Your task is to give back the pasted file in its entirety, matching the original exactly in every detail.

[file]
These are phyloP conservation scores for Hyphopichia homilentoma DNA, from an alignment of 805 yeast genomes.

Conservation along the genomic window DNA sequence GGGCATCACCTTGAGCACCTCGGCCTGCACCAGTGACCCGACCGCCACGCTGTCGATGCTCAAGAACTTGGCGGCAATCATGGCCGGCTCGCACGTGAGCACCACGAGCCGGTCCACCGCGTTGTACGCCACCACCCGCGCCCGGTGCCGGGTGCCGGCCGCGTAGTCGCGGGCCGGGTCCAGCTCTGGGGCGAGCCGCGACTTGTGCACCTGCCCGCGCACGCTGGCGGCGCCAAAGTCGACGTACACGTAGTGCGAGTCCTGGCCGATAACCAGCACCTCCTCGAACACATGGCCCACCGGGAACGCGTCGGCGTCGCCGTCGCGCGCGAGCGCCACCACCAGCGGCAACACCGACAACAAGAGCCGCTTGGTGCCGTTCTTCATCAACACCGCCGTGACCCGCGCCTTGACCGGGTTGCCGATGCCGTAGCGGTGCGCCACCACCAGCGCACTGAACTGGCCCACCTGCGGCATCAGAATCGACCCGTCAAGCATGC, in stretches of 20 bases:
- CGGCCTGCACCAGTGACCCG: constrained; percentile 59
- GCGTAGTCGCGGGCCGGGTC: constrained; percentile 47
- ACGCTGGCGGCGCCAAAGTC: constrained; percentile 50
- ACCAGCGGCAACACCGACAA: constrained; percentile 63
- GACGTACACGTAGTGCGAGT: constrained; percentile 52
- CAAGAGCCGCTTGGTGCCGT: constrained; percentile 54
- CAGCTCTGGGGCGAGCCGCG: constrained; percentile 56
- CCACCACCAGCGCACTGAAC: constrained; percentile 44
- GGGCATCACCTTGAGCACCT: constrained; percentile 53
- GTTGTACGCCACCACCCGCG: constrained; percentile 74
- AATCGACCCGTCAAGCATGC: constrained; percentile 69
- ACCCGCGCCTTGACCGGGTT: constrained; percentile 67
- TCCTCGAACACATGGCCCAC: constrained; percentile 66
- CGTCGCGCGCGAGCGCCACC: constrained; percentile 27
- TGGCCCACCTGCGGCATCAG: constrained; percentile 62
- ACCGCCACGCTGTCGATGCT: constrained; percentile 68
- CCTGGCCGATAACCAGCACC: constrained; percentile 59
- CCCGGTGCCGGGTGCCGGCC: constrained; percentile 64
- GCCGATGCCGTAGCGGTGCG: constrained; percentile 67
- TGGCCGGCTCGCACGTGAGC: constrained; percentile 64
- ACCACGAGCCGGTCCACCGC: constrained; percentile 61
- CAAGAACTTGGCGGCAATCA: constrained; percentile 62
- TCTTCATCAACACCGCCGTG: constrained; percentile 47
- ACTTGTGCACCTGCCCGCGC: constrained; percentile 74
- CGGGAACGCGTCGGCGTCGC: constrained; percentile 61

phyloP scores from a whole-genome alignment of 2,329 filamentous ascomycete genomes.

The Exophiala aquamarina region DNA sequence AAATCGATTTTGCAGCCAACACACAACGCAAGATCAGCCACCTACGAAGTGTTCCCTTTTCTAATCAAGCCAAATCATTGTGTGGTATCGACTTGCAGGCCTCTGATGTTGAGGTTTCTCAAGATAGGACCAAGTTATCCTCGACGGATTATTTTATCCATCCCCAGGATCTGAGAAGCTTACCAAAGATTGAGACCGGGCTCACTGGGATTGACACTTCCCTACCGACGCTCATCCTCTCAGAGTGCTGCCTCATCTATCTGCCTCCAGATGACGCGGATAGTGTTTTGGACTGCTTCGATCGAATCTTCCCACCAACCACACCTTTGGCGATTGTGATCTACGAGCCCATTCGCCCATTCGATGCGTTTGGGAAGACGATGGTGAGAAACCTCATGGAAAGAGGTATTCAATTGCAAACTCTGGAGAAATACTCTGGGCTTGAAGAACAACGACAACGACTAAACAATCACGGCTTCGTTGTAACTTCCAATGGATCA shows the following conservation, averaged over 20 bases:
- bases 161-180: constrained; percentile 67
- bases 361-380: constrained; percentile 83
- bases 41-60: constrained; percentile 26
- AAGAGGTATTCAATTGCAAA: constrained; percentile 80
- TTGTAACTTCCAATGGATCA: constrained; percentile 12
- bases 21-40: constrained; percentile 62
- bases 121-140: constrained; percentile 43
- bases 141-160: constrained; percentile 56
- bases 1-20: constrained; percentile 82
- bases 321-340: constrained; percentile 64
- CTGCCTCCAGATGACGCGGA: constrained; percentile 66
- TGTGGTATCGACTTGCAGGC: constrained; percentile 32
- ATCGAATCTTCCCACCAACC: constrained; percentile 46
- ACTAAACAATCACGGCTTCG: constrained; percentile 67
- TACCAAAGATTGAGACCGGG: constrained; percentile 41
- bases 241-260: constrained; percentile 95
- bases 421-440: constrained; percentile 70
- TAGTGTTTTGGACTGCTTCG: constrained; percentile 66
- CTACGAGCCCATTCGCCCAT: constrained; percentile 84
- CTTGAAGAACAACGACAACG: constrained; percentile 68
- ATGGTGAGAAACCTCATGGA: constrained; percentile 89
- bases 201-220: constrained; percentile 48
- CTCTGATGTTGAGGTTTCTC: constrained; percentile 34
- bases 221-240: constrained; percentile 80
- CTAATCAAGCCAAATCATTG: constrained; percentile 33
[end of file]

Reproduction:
These are phyloP conservation scores for Hyphopichia homilentoma DNA, from an alignment of 805 yeast genomes.

Conservation along the genomic window DNA sequence GGGCATCACCTTGAGCACCTCGGCCTGCACCAGTGACCCGACCGCCACGCTGTCGATGCTCAAGAACTTGGCGGCAATCATGGCCGGCTCGCACGTGAGCACCACGAGCCGGTCCACCGCGTTGTACGCCACCACCCGCGCCCGGTGCCGGGTGCCGGCCGCGTAGTCGCGGGCCGGGTCCAGCTCTGGGGCGAGCCGCGACTTGTGCACCTGCCCGCGCACGCTGGCGGCGCCAAAGTCGACGTACACGTAGTGCGAGTCCTGGCCGATAACCAGCACCTCCTCGAACACATGGCCCACCGGGAACGCGTCGGCGTCGCCGTCGCGCGCGAGCGCCACCACCAGCGGCAACACCGACAACAAGAGCCGCTTGGTGCCGTTCTTCATCAACACCGCCGTGACCCGCGCCTTGACCGGGTTGCCGATGCCGTAGCGGTGCGCCACCACCAGCGCACTGAACTGGCCCACCTGCGGCATCAGAATCGACCCGTCAAGCATGC, in stretches of 20 bases:
- CGGCCTGCACCAGTGACCCG: constrained; percentile 59
- GCGTAGTCGCGGGCCGGGTC: constrained; percentile 47
- ACGCTGGCGGCGCCAAAGTC: constrained; percentile 50
- ACCAGCGGCAACACCGACAA: constrained; percentile 63
- GACGTACACGTAGTGCGAGT: constrained; percentile 52
- CAAGAGCCGCTTGGTGCCGT: constrained; percentile 54
- CAGCTCTGGGGCGAGCCGCG: constrained; percentile 56
- CCACCACCAGCGCACTGAAC: constrained; percentile 44
- GGGCATCACCTTGAGCACCT: constrained; percentile 53
- GTTGTACGCCACCACCCGCG: constrained; percentile 74
- AATCGACCCGTCAAGCATGC: constrained; percentile 69
- ACCCGCGCCTTGACCGGGTT: constrained; percentile 67
- TCCTCGAACACATGGCCCAC: constrained; percentile 66
- CGTCGCGCGCGAGCGCCACC: constrained; percentile 27
- TGGCCCACCTGCGGCATCAG: constrained; percentile 62
- ACCGCCACGCTGTCGATGCT: constrained; percentile 68
- CCTGGCCGATAACCAGCACC: constrained; percentile 59
- CCCGGTGCCGGGTGCCGGCC: constrained; percentile 64
- GCCGATGCCGTAGCGGTGCG: constrained; percentile 67
- TGGCCGGCTCGCACGTGAGC: constrained; percentile 64
- ACCACGAGCCGGTCCACCGC: constrained; percentile 61
- CAAGAACTTGGCGGCAATCA: constrained; percentile 62
- TCTTCATCAACACCGCCGTG: constrained; percentile 47
- ACTTGTGCACCTGCCCGCGC: constrained; percentile 74
- CGGGAACGCGTCGGCGTCGC: constrained; percentile 61

phyloP scores from a whole-genome alignment of 2,329 filamentous ascomycete genomes.

The Exophiala aquamarina region DNA sequence AAATCGATTTTGCAGCCAACACACAACGCAAGATCAGCCACCTACGAAGTGTTCCCTTTTCTAATCAAGCCAAATCATTGTGTGGTATCGACTTGCAGGCCTCTGATGTTGAGGTTTCTCAAGATAGGACCAAGTTATCCTCGACGGATTATTTTATCCATCCCCAGGATCTGAGAAGCTTACCAAAGATTGAGACCGGGCTCACTGGGATTGACACTTCCCTACCGACGCTCATCCTCTCAGAGTGCTGCCTCATCTATCTGCCTCCAGATGACGCGGATAGTGTTTTGGACTGCTTCGATCGAATCTTCCCACCAACCACACCTTTGGCGATTGTGATCTACGAGCCCATTCGCCCATTCGATGCGTTTGGGAAGACGATGGTGAGAAACCTCATGGAAAGAGGTATTCAATTGCAAACTCTGGAGAAATACTCTGGGCTTGAAGAACAACGACAACGACTAAACAATCACGGCTTCGTTGTAACTTCCAATGGATCA shows the following conservation, averaged over 20 bases:
- bases 161-180: constrained; percentile 67
- bases 361-380: constrained; percentile 83
- bases 41-60: constrained; percentile 26
- AAGAGGTATTCAATTGCAAA: constrained; percentile 80
- TTGTAACTTCCAATGGATCA: constrained; percentile 12
- bases 21-40: constrained; percentile 62
- bases 121-140: constrained; percentile 43
- bases 141-160: constrained; percentile 56
- bases 1-20: constrained; percentile 82
- bases 321-340: constrained; percentile 64
- CTGCCTCCAGATGACGCGGA: constrained; percentile 66
- TGTGGTATCGACTTGCAGGC: constrained; percentile 32
- ATCGAATCTTCCCACCAACC: constrained; percentile 46
- ACTAAACAATCACGGCTTCG: constrained; percentile 67
- TACCAAAGATTGAGACCGGG: constrained; percentile 41
- bases 241-260: constrained; percentile 95
- bases 421-440: constrained; percentile 70
- TAGTGTTTTGGACTGCTTCG: constrained; percentile 66
- CTACGAGCCCATTCGCCCAT: constrained; percentile 84
- CTTGAAGAACAACGACAACG: constrained; percentile 68
- ATGGTGAGAAACCTCATGGA: constrained; percentile 89
- bases 201-220: constrained; percentile 48
- CTCTGATGTTGAGGTTTCTC: constrained; percentile 34
- bases 221-240: constrained; percentile 80
- CTAATCAAGCCAAATCATTG: constrained; percentile 33